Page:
The determination whether a public employer has properly discharged an employee for engaging in speech requires "a balance between the interests of the [employee], as a citizen, in commenting upon matters of public concern and the interest of the State, as an employer, in promoting the efficiency of the public services it performs through its employees." Pickering v Board of Education, 391 U.S. 563, 568 . . . (1968); Connick v Myers, 461 U.S. 138, 140 . . . (1983) . . . The threshold question . . . is whether [the] speech may be "fairly characterized as constituting speech on a matter of public concern." Connick, 461 U.S. at 146 . . .

Rankin v McPherson, 483 US 378, 384 (1987).
Mr. Pickering was dismissed from his position as a school teacher for writing a letter to the local newspaper complaining about his school district's budgetary process. See analogously, a case brought under New York's private sector whistleblower statute (Labor Law §740) alleging retaliation for reporting safety violations at a nuclear power plant. Bordell v General Electric Company, 88 NY2d 869, 644 NYS2d 912 (1996).
Lerner recognized the limited scope of his complaint:
"I am writing to inform you of a very serious matter that happened to me at my job." (Emphasis added; cl exh 1). The facts at bar do not, even assuming the actions of the defendant were pretextual, fall within the protection of Brown v State of New York.
Therefore, the claim of Gary Lerner (claim no. 99692) is dismissed. All previous motions not ruled upon are hereby denied.

December 10, 2001
New York, New York

Judge of the Court of Claims

  1. [1]Correspondence dated September 26, 1997 to Lerner from the Division's employee relations officer includes the following passage on this issue: " Mr. Diaz checked with the North Bellmore Temple and learned that no service was scheduled for April 29, 1997. The letter you submitted from Rabbi Goldscheider did not establish that there was. Moreover, you made no formal request of Mr. Hoy for time off and could have left to attend a service if one was, in fact, scheduled had you completed the assignment promptly and timely."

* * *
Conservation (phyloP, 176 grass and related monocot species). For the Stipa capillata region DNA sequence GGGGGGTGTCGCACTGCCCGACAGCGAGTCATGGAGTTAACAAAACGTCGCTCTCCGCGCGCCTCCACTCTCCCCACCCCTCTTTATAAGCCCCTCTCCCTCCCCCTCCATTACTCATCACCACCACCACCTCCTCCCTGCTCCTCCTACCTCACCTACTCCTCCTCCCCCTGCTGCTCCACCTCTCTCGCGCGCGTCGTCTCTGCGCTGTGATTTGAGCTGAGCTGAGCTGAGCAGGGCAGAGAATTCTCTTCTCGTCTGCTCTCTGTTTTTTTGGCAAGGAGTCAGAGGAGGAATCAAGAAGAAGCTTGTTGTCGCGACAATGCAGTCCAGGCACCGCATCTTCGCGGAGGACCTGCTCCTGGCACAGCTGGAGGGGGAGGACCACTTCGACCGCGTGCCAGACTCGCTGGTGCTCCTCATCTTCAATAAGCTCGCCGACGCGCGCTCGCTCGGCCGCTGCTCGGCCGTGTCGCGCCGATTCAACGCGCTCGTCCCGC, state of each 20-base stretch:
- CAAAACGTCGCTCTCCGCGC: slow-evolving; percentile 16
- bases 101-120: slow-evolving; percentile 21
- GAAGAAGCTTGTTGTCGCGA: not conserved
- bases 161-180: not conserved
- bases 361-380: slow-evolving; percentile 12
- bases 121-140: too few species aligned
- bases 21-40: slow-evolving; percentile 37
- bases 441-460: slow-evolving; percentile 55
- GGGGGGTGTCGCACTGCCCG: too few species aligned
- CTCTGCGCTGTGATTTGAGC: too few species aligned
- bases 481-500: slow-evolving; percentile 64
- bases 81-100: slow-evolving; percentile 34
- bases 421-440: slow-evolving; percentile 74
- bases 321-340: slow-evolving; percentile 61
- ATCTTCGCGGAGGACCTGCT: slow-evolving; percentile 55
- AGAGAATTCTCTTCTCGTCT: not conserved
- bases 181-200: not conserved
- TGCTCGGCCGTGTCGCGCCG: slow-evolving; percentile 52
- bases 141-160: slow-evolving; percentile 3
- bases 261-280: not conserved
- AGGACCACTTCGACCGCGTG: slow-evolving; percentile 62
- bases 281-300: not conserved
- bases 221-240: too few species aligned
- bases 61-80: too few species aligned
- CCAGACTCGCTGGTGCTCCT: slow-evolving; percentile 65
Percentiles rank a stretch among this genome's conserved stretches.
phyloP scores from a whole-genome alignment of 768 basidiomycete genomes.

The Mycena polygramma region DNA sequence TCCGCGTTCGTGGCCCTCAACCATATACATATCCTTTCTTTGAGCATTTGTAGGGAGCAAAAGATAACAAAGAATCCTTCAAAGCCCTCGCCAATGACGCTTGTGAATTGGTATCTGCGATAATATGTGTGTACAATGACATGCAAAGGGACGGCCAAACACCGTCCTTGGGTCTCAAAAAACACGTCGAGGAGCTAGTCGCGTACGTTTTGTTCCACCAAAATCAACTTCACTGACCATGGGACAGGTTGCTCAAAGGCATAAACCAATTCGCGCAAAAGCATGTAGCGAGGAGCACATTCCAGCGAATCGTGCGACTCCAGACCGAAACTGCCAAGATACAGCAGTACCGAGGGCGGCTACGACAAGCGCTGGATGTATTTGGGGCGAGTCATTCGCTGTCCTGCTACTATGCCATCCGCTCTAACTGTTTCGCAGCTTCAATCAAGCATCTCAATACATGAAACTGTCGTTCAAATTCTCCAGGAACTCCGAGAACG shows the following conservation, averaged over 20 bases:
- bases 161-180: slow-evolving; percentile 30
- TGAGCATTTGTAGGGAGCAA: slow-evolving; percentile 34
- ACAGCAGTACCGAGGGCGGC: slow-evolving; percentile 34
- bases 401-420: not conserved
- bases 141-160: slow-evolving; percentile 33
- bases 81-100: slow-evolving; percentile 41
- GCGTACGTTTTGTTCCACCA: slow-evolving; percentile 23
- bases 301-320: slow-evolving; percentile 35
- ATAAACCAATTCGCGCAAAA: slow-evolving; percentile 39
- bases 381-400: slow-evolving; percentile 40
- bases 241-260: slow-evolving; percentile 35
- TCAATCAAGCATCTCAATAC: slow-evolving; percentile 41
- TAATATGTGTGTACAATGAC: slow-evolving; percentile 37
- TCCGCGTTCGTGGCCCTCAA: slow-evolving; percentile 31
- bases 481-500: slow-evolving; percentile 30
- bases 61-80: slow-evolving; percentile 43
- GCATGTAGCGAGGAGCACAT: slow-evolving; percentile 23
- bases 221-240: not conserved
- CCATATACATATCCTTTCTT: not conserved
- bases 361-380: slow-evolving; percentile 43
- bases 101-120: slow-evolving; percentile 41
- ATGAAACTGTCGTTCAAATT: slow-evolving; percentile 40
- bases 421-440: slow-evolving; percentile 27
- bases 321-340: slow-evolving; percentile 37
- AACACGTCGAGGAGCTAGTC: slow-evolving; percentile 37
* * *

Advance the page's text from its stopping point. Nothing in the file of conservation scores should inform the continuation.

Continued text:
2. [2]See claimant's exhibits 2 & 3. Exhibit 4 is the Chair's response to claimant's representative in the State Assembly, Donna Ferrara, whom Lerner had telephoned, not written.
  3. [3]There was some effort to show workload differential, but the argument was inadequately developed.
  4. [4]And this is without addressing the reality that the passage of time tends to weaken any causative link: claimant is attempting to prove that the memorandum of October, 1998 was in retaliation for events that occurred more than a year before. Claimant does not complain about an earlier counseling memo issued on July 22, 1997 by Diaz (def exh B). The Division's employee relations officer stated, "I note that you have not disputed ...your failure to use controls, or your failure to conference with your Parole Officers" (def exh A, page 2).
  1. [5]Cl exh 8. Person's signature is dated October 29, 1998 and Cornelius' is dated November 4, 1998.
  2. [6]Kolomick v New York Air National Guard, 219 AD2d 367, 642 NYS2d 915 (2d Dept 1996), app dismissed 88 NY2d 1064, 651 NYS2d 407 (1996).